Unfortunately, the password is stored in clear text in the running-config.
In order to address this, you can use the service password-encryption command to hide the password or you can use the enable secret command which, by default, stores the secret encrypted in the running-config.
Switch(config)#service password-encryption Switch(config)# Switch(config)# Switch(config)#enable secret Cisco
You can check if the passwords are now hidden. If you configure both commands, enable password and enable secret, the enable secret command takes precedence.
Now you can test if the access to the privileged mode is protected.
Switch#disable Switch>enable Password: Switch#
3. Set the switch hostname
In order to identify your device, you need to give it a name. Use the hostname command for this purpose.
Switch#conf term Enter configuration commands, one per line. End with CNTL/Z. Switch(config)#hostname SW1 SW1(config)#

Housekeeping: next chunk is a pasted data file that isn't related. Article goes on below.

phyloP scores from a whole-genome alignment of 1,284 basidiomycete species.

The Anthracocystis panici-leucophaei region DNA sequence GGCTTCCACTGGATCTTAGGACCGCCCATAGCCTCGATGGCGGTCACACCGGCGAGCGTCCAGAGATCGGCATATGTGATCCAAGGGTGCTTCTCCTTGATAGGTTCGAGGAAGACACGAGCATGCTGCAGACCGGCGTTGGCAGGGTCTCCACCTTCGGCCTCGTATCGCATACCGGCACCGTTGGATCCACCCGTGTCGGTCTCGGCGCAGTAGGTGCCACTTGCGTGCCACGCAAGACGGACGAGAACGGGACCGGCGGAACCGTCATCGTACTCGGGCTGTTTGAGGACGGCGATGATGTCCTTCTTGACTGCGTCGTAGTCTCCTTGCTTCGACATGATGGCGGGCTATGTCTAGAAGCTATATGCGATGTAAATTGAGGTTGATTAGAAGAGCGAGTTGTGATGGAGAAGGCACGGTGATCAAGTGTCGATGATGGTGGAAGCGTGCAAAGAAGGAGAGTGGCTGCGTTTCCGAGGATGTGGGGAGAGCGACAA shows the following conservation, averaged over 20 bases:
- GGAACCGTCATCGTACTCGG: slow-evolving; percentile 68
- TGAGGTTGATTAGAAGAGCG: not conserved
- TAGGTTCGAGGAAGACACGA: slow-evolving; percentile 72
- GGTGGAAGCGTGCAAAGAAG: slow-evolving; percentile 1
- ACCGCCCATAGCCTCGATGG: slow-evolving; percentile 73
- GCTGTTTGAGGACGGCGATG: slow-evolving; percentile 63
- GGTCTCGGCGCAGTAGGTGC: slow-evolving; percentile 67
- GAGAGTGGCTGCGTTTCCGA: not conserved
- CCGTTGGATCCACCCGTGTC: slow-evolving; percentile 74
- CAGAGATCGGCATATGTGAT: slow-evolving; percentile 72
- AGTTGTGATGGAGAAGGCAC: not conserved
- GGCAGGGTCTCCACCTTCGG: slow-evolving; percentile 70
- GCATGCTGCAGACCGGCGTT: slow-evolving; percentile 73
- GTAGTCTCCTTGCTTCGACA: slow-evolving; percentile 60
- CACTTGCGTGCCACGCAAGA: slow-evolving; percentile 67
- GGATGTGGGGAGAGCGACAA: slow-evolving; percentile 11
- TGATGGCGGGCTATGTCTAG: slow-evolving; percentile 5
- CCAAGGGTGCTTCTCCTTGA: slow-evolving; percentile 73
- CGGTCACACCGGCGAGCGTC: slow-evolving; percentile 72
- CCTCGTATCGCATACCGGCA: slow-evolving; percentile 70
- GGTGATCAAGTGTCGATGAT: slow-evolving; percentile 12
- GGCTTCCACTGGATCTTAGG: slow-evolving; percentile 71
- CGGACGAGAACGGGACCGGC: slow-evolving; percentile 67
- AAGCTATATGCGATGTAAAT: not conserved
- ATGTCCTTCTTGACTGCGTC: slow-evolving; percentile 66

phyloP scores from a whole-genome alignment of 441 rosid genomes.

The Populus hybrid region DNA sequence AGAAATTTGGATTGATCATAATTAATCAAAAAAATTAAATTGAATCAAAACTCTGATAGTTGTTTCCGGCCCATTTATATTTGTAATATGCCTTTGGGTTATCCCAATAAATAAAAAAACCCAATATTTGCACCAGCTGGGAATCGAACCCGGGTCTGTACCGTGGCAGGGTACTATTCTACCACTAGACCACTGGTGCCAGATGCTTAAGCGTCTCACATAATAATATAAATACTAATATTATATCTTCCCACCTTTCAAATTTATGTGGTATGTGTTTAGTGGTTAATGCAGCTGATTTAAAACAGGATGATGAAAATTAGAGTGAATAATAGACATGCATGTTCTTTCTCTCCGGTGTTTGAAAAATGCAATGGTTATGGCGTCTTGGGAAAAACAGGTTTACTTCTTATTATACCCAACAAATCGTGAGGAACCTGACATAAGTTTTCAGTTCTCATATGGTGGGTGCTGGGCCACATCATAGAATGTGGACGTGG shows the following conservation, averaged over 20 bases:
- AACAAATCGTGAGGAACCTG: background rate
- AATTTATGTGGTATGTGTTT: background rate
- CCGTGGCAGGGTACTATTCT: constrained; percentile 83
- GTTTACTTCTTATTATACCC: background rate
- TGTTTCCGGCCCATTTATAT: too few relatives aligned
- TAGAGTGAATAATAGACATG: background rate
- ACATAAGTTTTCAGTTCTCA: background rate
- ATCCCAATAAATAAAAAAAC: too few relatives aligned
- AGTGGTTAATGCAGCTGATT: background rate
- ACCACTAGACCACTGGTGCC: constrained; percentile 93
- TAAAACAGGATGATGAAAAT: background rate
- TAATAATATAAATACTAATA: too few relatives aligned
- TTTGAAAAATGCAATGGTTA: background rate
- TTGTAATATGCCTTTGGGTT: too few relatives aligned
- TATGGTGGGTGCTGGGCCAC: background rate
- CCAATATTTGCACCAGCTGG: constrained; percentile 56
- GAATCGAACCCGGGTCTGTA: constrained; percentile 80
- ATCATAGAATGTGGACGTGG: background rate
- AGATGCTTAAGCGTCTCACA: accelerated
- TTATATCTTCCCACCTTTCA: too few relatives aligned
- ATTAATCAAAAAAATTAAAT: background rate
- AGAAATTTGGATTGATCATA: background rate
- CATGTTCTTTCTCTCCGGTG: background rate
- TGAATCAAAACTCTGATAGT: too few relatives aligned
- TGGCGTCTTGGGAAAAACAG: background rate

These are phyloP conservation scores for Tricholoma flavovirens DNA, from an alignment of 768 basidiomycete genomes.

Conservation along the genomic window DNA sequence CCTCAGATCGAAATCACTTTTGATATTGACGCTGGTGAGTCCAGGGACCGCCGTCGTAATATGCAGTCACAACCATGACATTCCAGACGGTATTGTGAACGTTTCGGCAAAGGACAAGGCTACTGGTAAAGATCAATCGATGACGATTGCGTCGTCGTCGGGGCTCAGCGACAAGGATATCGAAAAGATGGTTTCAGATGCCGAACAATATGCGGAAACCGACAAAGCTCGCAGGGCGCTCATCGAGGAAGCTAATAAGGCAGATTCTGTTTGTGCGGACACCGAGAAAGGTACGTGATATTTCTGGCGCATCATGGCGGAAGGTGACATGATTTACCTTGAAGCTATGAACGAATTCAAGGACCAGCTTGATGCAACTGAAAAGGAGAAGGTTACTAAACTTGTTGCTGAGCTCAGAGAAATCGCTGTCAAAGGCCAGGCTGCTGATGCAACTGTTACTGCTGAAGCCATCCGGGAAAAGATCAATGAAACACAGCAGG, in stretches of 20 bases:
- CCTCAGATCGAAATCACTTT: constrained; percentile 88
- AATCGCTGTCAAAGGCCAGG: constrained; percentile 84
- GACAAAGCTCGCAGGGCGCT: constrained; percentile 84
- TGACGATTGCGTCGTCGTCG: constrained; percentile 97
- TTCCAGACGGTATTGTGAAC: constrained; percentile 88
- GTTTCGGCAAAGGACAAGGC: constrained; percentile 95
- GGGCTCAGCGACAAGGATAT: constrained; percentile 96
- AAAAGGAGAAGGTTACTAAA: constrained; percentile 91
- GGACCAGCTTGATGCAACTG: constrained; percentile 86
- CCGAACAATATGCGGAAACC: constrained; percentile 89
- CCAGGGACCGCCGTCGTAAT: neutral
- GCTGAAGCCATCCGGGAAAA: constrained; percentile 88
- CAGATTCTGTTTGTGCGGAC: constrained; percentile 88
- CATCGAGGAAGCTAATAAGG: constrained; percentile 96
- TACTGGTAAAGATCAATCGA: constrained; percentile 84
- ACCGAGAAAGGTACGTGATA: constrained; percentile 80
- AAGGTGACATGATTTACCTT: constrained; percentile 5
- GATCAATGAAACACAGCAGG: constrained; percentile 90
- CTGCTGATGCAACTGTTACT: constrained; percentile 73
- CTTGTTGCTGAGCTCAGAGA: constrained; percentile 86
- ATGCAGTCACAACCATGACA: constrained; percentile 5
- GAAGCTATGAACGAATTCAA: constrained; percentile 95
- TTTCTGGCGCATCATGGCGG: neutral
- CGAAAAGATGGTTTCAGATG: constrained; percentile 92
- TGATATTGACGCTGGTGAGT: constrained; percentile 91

As you can see from the screenshot below, the switch name is immediately changed.
4. Configure the clock
All devices fail from time to time. This is why it is so important to configure the time on your switch. This way you will know when it happened.
To configure the time manually, run this command:
SW1#clock set 19:10:00 21 March 2023 SW1# *Mar 21 19:10:00.000: %SYS-6-CLOCKUPDATE: System clock has been updated from 01:51:19 UTC Mon Mar 1 1993 to 19:10:00 UTC Tue Mar 21 2023, configured from console by console. SW1#show clock 19:10:23.186 UTC Tue Mar 21 2023 SW1#
5. Configure the VLAN interface for management purposes
In order to manage your switch remotely, you will need to configure the switch with an IP address. Because all the switch ports are configured by default for layer 2 forwarding, you need to assign the IP address to a virtual interface.
In my lab, I will configure the interface VLAN 1 with an IP address.
SW1#conf term Enter configuration commands, one per line. End with CNTL/Z. SW1(config)#interface vlan 1 SW1(config-if)#ip address 172.16.10.1 255.255.255.0 SW1(config-if)#no shutdown SW1(config-if)#
Check to confirm that the interface is up and running.
SW1#show ip int brief vlan 1 Interface IP-Address OK? Method Status Protocol Vlan1 172.16.10.1 YES manual up up SW1#